However, on closer inspection, the similarities are obvious: Damned hero Garcia Hotspur is a Demon Hunter, Lollipop's Juliet is a Zombie Hunter; They each have a chatty sidekick that's mostly inanimate; Damned is a battle through Hell, In Lollipop, Hell comes to Earth. The shop system is practically identical, the levels equally straightforward, and game designer Suda 51 injects the same "WTF?!?" brand of humor.

When coming up with game ideas, could they not decide on which characters, settings and gameplay mechanics to use, so they decided to just make two games? Is Lollipop considered a spiritual sequel to last year's Damned? Whatever the reason, I'm truly happy with the end product. And if Grasshopper keeps making new IPs, I hope it ultimately leads to some mega-Suda-51-crossover-smackdown game.

Lollipop Chainsaw is the story of cheerleader & expert zombie hunter Juliet Starling, who arrives at school one morning to find the undead filling the halls. Her boyfriend, Nick, is victim of a zombie attack and ends up a decapitated head dangling off Juliet's waist. Together with Juliet's zombie-stomping family (though they don't actually provide much direct help), they will fight the hordes through six stages, complete with the standard boss battles.

The combat system is a mix of light pom-pom attacks and strong chainsaw moves, with the requisite dodging suitable for an agile cheerleader. These attacks can be bolstered by using gold coins (called medals) won in combat to buy powerful combos. As you progress through the storyline, an upgrade for your chainsaw will be presented to you, allowing your chainsaw to be used as a gun. Seriously (This also makes me wishful for a sequel to Bulletwitch).  You will also gain the ability to use Nick's head in a number of ways, though it's limited to one-time-use "Nick Tickets" that are rarely found, but available for purchase in the store. Unfortunately, using a Nick Ticket activates a roulette, and if you aren't good at stopping the spin where you'd like, you might end up activating a less-helpful Nick ability.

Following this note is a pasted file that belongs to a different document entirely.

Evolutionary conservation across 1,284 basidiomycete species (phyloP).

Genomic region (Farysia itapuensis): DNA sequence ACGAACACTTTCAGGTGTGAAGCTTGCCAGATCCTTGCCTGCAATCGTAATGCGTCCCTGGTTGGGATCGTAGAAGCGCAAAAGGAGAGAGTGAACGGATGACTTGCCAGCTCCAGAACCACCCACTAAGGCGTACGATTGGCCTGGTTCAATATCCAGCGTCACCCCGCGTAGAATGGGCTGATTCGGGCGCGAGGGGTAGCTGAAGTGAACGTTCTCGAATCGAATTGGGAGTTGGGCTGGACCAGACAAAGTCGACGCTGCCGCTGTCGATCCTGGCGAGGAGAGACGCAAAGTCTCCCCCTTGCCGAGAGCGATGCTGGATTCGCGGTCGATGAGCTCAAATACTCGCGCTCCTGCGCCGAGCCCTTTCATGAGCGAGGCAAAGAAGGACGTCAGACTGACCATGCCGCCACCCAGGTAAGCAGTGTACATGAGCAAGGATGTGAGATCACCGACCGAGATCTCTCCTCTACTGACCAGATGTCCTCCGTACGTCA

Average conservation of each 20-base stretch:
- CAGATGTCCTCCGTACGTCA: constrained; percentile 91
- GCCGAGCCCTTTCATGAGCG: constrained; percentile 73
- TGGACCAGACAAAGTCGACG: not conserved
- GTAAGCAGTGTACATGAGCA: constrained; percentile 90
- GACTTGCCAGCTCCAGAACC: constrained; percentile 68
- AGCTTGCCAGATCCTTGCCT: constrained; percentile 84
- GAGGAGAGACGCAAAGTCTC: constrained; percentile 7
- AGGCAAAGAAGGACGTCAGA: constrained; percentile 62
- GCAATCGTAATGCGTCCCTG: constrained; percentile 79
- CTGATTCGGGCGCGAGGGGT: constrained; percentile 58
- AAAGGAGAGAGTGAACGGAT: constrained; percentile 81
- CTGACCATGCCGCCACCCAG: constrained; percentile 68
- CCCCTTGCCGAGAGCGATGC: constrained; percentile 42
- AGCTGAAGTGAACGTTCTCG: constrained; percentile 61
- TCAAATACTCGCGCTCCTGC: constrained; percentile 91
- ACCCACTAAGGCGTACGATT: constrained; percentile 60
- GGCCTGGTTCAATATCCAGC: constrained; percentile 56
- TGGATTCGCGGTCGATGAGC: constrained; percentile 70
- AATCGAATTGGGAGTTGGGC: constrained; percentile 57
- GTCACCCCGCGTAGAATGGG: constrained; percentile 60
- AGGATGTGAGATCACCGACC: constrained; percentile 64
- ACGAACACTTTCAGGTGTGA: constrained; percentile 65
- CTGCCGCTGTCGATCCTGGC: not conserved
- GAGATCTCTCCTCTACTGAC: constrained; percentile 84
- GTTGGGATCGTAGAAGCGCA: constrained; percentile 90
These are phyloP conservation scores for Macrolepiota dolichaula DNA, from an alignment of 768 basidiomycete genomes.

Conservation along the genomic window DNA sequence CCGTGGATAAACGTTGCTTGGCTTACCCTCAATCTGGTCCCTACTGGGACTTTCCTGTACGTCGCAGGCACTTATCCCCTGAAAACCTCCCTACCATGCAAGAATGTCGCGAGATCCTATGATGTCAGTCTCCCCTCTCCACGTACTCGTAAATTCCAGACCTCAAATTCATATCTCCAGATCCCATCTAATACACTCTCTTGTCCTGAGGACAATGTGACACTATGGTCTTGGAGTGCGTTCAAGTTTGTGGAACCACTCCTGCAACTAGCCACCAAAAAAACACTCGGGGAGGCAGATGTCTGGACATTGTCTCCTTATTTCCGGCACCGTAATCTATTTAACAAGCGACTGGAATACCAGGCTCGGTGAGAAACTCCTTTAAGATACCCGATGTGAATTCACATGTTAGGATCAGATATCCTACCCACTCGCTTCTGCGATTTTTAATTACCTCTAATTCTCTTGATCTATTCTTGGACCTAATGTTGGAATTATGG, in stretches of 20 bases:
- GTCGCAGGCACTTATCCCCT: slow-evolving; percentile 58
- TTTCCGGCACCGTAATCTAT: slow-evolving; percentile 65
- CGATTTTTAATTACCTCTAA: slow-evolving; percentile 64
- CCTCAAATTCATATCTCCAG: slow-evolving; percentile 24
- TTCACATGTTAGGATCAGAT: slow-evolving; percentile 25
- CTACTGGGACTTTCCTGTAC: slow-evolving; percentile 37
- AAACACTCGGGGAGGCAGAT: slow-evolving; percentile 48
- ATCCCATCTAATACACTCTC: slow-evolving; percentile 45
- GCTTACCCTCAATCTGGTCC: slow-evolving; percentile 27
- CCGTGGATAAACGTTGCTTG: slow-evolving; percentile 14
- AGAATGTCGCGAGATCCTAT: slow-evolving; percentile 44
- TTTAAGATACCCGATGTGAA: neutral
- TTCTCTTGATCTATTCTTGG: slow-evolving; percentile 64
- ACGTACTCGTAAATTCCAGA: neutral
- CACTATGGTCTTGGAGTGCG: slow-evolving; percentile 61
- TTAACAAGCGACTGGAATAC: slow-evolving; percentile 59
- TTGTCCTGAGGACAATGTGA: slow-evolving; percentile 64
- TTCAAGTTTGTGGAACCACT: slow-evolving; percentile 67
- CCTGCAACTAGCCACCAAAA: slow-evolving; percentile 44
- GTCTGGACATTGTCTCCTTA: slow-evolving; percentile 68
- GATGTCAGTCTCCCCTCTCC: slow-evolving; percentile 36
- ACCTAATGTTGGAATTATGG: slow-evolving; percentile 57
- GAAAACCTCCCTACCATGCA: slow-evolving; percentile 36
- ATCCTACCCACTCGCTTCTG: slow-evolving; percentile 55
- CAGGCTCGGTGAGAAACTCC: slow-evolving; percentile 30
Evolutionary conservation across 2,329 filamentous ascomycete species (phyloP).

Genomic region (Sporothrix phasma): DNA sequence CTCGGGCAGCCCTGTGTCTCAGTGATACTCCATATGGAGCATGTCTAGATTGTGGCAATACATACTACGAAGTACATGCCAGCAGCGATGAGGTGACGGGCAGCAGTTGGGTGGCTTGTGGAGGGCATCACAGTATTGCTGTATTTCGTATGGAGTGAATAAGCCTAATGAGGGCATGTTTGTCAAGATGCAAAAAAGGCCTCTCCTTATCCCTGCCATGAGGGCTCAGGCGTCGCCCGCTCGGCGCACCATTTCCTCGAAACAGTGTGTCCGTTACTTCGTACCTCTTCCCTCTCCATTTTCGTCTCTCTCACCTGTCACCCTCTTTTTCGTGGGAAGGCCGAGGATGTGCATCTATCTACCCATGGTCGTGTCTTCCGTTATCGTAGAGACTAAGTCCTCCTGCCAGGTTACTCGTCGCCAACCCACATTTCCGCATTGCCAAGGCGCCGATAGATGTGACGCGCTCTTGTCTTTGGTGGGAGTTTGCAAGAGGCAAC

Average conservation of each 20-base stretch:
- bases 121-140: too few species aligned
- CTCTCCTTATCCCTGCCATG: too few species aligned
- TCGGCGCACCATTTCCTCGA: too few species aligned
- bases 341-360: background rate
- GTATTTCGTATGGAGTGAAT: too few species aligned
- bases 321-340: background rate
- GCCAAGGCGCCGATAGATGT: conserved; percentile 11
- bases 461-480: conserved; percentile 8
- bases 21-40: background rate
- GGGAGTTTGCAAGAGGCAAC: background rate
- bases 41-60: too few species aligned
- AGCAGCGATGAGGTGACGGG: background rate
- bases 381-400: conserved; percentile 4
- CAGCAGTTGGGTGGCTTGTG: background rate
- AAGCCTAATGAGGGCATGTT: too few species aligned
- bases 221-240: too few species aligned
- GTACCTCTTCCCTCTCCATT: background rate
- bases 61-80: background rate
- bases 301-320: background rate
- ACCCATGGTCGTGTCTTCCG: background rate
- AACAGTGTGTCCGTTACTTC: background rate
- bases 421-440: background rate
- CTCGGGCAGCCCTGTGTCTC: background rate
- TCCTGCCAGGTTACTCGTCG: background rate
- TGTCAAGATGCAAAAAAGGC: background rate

Levels are designed to leave little room for exploration, sending you through on a linear path. Boss battles at the end of each stage are a mix of active combat and button prompts.

Graphics are colorful and appropriately sparkly, but the designs of the characters and backgrounds aren't very memorable. Same with the animation; it works well, but just seems like it's been recycled from a number of other games. The sole exception to the mediocrity is Juliet herself. She obviously received full attention in the character design and animation stages. The game rests on her playability, and it truly shines. As does her voice acting. Veteran voice actress Tara Strong does a remarkable job bringing Juliet to life. She's supplied with some highly amusing dialog as well. Her brief conversations with Nick about his favorite color and if he wants to have a baby are downright hilarious.